DAYTONA BEACH, Fla. –– For Jaye Marie Green, cue the Groundhog Day references. Seventy-two holes in at the final stage of LPGA Qualifying School, Green has a nine-shot lead. Thus, the fatigue is more in the monotony than the stress.
Midway through Saturday’s round at LPGA International’s Hills Course, Green uttered this line to dad and caddie Donnie: “Whoa, I’ve only had one bogey in four rounds. How is that possible?”
Green’s play has been impressively steady. She opened with 10-under 62 on the Jones Course, and never looked back. Mi Rim Lee, who shot 61 to take Green’s course record practicaly before the Sharpie ink was even dry, is her closest pursuer.
A year ago at this tournament, the co-medalists finished 90 holes at 13 under. Green is already to 25 under, which surprised even her. She thought if she could get to 20 under, she’d have a comfortable cushion.
In describing Saturday’s round, Green had trouble distinguishing it from the rest. Fatigue has noticeably set in, more so for Jaye Marie than Donnie. Jaye Marie admitted she had trouble focusing at times. She waited so long on the 17th tee on Saturday that she felt like a zombie walking down that fairway. She still finished the round with two pars.
“Dad, help me just not check out,” she kept telling Donnie.
At 19, Jaye Marie is playing the longest stroke-play tournament of her young life. She made it to the final match of the U.S. Women’s Amateur in 2012, where she fell to Lydia Ko, but says match play is different. It doesn’t require 100 percent focus all the time.
“I’m just going to try to keep doing the same things I’ve been doing,” said Green, who spent the last year on the Symetra Tour.
Perhaps on Sunday, there will be a little extra conversation between father and daughter.
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Fanny Cnops watched her Belgian teammate from the sidelines Saturday with bated breath. As the remaining holes dwindled, she knew her friend Laura Gonzalez-Escallon needed at least one more birdie.
Gonzalez-Escallon got it at the eighth, her 17th hole of the day, after sticking her approach at the par 4 to inside six feet. She tapped in and moved on to the ninth, where she hung a birdie putt on the lip. At the time, Gonzalez-Escallon was two shots inside the cut, which will gave the top 70 players and ties a chance to play a fifth round on Sunday. By day’s end, Gonzalez-Escallon was on the number.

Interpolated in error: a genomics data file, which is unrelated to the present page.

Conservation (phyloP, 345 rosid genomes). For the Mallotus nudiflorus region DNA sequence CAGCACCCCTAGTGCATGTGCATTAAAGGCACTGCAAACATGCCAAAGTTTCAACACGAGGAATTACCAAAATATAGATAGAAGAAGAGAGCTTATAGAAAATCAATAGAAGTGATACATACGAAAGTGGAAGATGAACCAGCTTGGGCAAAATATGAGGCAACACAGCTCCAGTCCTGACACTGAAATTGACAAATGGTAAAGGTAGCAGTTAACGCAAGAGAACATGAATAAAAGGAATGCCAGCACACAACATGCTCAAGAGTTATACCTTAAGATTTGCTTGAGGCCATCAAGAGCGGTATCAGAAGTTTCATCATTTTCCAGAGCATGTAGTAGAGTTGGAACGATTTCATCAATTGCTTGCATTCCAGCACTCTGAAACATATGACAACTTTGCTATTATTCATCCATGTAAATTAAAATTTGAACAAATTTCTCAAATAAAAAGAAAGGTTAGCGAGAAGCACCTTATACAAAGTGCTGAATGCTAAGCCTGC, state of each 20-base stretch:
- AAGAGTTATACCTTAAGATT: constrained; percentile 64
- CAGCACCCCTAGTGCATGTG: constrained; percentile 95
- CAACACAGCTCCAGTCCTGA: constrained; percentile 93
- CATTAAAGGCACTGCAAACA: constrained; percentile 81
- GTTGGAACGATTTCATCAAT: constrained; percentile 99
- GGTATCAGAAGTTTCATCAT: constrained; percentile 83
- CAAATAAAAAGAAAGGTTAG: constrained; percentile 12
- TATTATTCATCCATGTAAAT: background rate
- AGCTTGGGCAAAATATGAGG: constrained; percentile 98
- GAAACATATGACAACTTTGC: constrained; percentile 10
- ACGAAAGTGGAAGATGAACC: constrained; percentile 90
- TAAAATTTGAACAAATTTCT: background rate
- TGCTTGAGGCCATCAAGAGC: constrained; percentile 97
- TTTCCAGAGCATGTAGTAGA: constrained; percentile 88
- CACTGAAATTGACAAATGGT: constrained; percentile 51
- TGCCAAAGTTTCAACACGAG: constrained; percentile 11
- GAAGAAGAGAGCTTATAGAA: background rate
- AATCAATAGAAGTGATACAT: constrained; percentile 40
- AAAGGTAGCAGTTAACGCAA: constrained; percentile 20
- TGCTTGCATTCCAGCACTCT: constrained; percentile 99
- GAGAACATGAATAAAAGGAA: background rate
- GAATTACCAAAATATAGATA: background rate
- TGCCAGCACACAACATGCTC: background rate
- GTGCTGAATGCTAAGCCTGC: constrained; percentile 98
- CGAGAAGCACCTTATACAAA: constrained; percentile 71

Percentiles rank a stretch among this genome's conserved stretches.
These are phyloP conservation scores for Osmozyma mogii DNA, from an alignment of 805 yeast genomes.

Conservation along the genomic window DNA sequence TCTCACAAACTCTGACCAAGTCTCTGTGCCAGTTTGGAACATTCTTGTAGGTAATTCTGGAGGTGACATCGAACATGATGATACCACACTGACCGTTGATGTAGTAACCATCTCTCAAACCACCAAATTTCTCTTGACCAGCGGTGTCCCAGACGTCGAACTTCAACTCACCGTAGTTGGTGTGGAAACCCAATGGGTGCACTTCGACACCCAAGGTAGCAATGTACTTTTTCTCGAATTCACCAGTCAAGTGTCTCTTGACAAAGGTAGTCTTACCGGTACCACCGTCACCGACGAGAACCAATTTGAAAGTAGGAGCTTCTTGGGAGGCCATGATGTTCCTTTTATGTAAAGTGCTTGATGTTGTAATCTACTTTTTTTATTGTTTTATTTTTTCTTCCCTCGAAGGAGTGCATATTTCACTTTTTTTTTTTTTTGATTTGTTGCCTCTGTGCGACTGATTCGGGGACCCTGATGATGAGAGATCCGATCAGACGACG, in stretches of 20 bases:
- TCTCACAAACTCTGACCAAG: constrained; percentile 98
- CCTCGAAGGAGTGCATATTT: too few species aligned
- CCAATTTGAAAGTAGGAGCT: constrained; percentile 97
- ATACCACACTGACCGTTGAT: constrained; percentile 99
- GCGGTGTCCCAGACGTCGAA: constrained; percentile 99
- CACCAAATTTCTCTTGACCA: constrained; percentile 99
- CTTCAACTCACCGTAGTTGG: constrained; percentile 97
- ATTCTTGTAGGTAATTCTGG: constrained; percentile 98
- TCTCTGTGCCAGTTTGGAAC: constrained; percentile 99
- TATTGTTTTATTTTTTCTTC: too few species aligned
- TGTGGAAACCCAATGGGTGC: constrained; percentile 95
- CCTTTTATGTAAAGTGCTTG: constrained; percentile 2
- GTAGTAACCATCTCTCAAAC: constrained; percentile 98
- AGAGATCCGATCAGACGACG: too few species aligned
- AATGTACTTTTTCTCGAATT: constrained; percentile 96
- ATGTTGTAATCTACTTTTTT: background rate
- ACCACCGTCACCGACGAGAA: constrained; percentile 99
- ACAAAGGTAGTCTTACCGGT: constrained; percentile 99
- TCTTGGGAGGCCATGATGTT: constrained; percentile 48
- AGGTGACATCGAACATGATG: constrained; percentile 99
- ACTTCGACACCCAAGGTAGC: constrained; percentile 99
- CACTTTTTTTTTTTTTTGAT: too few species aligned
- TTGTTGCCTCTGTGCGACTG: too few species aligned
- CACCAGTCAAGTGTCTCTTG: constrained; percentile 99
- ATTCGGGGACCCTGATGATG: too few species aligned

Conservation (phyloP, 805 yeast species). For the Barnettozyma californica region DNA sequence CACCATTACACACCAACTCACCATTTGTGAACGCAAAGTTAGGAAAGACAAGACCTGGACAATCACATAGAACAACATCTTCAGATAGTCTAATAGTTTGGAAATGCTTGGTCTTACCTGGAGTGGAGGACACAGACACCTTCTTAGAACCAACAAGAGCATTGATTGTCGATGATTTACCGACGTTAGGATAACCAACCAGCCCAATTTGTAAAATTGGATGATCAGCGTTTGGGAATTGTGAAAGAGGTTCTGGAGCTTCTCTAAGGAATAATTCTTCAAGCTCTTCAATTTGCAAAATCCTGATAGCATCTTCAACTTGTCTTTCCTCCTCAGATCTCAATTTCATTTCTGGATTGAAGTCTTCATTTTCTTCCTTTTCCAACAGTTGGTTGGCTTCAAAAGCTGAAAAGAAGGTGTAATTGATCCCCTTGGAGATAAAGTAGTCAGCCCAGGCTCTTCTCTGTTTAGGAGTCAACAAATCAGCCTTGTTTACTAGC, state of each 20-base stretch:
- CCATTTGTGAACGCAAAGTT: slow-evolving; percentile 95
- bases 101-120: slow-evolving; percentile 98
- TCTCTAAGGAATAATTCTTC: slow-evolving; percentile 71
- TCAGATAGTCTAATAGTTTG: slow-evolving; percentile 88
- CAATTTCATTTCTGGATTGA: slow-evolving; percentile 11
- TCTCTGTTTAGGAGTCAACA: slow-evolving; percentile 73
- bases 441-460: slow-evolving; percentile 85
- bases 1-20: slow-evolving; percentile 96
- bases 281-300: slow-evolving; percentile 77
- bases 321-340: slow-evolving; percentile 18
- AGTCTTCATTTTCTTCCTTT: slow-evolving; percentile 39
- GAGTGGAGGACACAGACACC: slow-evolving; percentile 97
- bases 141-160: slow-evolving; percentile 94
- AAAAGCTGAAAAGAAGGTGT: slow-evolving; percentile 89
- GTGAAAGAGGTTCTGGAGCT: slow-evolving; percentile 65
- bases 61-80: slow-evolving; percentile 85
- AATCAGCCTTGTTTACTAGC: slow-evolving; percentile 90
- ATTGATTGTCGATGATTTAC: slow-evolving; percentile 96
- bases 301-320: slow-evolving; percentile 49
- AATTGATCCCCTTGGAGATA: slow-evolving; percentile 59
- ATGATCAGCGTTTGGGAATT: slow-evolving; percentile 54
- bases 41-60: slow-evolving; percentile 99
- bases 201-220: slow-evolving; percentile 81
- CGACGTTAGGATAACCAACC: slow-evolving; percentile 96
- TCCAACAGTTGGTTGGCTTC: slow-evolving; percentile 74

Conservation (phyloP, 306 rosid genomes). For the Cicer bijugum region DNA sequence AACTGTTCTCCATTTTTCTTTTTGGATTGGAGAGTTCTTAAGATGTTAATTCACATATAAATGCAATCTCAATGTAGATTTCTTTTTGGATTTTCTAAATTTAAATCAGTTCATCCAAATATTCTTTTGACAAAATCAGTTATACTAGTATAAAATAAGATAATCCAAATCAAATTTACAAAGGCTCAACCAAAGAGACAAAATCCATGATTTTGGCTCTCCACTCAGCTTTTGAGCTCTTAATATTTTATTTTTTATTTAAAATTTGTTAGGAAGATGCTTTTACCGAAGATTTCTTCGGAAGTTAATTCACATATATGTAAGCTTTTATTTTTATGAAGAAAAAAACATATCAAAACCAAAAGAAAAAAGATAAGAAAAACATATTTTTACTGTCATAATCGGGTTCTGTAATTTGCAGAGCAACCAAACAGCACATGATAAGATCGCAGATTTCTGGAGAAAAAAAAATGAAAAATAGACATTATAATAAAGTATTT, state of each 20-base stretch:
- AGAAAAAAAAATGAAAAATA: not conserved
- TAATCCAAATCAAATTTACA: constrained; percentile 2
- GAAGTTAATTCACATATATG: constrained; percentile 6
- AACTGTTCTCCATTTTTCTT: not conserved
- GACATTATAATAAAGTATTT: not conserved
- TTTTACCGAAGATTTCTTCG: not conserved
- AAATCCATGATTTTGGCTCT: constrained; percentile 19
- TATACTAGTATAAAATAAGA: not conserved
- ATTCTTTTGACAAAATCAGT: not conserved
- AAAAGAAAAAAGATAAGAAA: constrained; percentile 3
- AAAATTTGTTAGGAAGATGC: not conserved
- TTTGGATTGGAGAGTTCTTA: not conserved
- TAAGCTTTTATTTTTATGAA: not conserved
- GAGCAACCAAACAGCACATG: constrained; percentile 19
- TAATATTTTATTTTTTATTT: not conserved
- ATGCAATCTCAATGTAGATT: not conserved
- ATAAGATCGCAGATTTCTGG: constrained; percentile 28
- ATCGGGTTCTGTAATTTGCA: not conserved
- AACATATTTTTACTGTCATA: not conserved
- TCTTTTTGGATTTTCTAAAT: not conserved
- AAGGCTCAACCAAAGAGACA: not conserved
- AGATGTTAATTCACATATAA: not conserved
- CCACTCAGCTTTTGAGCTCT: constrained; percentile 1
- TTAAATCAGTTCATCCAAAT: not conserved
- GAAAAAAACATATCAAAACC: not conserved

“Today I just played a little better,” she said. “I made more birdies today.”
Q-School has been a varied experience for Gonzalez-Escallon this year. She won the first stage, played at Mission Hills Country Club in Rancho Mirage, Calif., as she carried her own bag and had no one in her corner but roommate and travel buddy Maribel Lopez Porras (a recent Tulane graduate).
Five weeks later, Gonzalez-Escallon made the cut on the number (6-over, to finish tied for 80th) at the second stage. That 72-hole event was played at Plantation Golf Club’s Bobcat Course in Venice, Fla. It was the first time Gonzalez-Escallon had played on Bermudagrass, and the difference was marked. She struggled off the fairways all week.
“For me, it was just the waiting that was the hard part,” said Gonzalez-Escallon, still an amateur but practicing eight hours a day, like a professional.
Without status after graduating from Purdue in May, there were too many amateur events for Gonzalez-Escallon to turn professional. She held on her lowercase “a” through this week because of visa issues. She must secure a work visa to stay and play professionally, as opposed to the visitor’s visa she already has.
Gonzalez-Escallon is among the pack of Purdue players in the field this week. Four of the five members of the Boilermakers’ NCAA Championship-winning team (from 2010) are here, and that includes Gonzalez-Escallon. Only she and Paula Reto, who were freshmen on that team, made the cut.
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As the field was cut to the top 70 and ties after Round 4, these players fell on the wrong side of the cut (4 over):
• Stephanie Kenoyer, the Furman graduate of Big Break fame, was one of eight players who missed by one shot.
• Jennifer Song, a former USC player who won the 2009 U.S. Women’s Amateur and U.S. Women’s Amateur Public Links, missed by four shots a 7 over.
• Cheyenne Woods, Tiger’s niece, was another shot behind that. Caroline Powers, a Michigan State standout, was also in that group at 8 over.
• Kelly Shon, in her senior year at Princeton, tied for 132nd at 13 over.